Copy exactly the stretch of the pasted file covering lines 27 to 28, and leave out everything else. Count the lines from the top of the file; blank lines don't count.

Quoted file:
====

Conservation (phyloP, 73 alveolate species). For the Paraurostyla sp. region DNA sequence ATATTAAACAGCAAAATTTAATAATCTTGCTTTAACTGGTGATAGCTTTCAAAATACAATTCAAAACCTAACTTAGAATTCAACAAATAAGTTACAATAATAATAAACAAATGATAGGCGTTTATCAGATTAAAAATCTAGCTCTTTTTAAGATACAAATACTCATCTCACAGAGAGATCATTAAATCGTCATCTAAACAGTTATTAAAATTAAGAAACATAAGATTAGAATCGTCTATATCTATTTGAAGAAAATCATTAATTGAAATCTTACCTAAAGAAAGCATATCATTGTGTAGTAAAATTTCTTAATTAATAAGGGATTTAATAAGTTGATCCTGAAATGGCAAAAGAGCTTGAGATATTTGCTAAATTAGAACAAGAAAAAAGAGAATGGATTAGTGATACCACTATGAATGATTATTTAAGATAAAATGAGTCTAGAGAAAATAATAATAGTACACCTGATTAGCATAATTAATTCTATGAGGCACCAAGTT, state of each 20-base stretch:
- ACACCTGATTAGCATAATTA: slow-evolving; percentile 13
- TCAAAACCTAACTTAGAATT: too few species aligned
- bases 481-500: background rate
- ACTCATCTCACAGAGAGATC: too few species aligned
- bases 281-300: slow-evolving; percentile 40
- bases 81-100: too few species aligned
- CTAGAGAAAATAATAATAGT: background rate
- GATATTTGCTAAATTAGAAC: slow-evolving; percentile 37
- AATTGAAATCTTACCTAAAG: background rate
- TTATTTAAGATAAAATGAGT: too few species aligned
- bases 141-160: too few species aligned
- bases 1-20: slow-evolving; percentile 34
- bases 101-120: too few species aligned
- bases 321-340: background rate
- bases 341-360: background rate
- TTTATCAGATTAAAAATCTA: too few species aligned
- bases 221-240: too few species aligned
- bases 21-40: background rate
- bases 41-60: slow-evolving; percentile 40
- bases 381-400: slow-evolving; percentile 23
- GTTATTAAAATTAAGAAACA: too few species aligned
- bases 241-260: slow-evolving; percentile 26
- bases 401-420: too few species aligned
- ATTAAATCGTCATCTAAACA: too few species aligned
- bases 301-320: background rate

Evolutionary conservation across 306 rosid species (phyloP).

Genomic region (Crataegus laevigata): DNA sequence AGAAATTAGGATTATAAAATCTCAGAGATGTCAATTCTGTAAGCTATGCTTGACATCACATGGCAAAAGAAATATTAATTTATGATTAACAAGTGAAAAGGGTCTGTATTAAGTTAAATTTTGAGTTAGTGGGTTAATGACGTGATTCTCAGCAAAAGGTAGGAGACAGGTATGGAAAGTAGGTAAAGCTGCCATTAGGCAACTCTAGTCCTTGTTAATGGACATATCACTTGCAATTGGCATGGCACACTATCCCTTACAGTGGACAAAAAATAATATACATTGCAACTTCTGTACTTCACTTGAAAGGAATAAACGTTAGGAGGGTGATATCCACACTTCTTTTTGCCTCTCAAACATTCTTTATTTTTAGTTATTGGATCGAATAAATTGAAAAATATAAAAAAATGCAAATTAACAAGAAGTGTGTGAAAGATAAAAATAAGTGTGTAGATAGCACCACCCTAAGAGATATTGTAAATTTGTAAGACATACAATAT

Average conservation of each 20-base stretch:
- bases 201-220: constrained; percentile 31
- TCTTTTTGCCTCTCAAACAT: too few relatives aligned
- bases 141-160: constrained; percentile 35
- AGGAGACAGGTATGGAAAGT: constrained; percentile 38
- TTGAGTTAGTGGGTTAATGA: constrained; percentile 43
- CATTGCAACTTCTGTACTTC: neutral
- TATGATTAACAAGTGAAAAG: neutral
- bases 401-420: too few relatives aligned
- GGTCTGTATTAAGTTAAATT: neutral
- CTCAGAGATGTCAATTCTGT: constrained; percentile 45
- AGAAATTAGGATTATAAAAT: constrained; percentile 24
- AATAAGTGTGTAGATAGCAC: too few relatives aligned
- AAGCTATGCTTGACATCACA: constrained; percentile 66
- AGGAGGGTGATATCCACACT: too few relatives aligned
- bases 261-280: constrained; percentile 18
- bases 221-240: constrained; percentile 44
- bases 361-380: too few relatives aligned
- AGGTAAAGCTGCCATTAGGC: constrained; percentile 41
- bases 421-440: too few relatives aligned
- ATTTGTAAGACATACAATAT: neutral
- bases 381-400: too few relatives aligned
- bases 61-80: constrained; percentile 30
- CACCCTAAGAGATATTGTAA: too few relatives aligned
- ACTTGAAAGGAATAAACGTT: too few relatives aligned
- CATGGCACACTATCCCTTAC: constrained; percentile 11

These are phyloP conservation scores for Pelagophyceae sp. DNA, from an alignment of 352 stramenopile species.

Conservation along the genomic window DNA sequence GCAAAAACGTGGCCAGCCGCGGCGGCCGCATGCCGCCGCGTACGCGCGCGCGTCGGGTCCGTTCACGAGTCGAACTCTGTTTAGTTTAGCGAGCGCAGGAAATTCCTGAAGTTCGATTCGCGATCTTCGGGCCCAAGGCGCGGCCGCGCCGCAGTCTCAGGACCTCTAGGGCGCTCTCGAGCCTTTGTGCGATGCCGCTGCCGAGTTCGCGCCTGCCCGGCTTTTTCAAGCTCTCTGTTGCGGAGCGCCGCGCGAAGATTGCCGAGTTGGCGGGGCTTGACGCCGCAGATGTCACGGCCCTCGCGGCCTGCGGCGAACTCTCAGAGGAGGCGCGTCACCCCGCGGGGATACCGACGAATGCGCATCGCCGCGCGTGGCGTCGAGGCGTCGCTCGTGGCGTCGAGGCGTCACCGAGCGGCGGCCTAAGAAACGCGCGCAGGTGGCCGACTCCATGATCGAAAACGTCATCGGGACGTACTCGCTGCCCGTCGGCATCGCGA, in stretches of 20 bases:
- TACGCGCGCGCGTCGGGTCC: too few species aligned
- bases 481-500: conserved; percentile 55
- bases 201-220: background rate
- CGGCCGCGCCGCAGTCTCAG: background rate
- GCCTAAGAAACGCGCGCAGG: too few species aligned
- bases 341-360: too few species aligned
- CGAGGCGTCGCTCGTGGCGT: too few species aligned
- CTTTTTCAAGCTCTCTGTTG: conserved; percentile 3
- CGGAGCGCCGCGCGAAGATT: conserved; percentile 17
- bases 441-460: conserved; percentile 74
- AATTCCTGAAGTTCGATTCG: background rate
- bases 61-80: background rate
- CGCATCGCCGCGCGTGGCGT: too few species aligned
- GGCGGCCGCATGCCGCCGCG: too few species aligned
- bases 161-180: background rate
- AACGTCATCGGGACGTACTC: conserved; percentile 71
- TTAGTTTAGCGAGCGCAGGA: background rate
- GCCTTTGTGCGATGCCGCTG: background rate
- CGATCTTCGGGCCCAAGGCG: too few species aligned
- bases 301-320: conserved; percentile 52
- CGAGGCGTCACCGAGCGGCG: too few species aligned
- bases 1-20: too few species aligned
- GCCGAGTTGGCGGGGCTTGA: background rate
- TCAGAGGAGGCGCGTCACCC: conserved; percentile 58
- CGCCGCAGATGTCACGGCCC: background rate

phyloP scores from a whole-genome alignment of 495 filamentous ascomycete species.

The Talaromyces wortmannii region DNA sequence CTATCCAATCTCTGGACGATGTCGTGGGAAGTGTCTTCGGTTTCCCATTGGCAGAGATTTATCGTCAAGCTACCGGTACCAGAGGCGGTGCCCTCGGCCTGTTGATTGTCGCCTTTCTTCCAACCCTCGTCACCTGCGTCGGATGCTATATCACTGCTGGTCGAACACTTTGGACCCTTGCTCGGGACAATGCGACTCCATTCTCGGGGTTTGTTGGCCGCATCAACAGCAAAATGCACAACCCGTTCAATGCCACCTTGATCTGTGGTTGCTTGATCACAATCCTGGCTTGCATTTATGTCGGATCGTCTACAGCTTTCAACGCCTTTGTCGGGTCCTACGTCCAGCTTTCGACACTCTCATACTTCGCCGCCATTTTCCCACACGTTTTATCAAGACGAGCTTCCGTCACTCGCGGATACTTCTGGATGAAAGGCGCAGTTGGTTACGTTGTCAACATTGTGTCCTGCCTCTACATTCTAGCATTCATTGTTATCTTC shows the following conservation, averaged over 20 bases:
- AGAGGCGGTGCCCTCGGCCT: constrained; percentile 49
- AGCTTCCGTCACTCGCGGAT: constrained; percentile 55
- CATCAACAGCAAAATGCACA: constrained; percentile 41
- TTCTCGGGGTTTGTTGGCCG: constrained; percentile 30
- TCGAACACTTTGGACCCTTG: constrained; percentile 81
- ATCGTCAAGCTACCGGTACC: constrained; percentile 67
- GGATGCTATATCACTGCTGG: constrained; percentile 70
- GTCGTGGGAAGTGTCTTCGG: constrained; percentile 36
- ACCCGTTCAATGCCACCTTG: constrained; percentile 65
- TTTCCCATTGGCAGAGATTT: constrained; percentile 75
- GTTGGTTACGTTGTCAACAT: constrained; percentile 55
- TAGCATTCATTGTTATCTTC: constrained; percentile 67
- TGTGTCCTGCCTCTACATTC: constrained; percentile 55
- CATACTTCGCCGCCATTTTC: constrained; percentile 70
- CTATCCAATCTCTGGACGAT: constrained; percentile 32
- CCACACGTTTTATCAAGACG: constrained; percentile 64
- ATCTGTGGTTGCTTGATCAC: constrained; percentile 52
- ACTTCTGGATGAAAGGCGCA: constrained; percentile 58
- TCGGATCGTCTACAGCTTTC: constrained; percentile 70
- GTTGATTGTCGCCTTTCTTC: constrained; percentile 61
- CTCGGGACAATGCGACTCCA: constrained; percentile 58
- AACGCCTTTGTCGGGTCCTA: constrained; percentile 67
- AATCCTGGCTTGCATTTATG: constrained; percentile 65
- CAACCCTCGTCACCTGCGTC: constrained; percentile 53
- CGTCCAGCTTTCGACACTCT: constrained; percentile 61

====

Evolutionary conservation across 306 rosid species (phyloP).

Genomic region (Crataegus laevigata): DNA sequence AGAAATTAGGATTATAAAATCTCAGAGATGTCAATTCTGTAAGCTATGCTTGACATCACATGGCAAAAGAAATATTAATTTATGATTAACAAGTGAAAAGGGTCTGTATTAAGTTAAATTTTGAGTTAGTGGGTTAATGACGTGATTCTCAGCAAAAGGTAGGAGACAGGTATGGAAAGTAGGTAAAGCTGCCATTAGGCAACTCTAGTCCTTGTTAATGGACATATCACTTGCAATTGGCATGGCACACTATCCCTTACAGTGGACAAAAAATAATATACATTGCAACTTCTGTACTTCACTTGAAAGGAATAAACGTTAGGAGGGTGATATCCACACTTCTTTTTGCCTCTCAAACATTCTTTATTTTTAGTTATTGGATCGAATAAATTGAAAAATATAAAAAAATGCAAATTAACAAGAAGTGTGTGAAAGATAAAAATAAGTGTGTAGATAGCACCACCCTAAGAGATATTGTAAATTTGTAAGACATACAATAT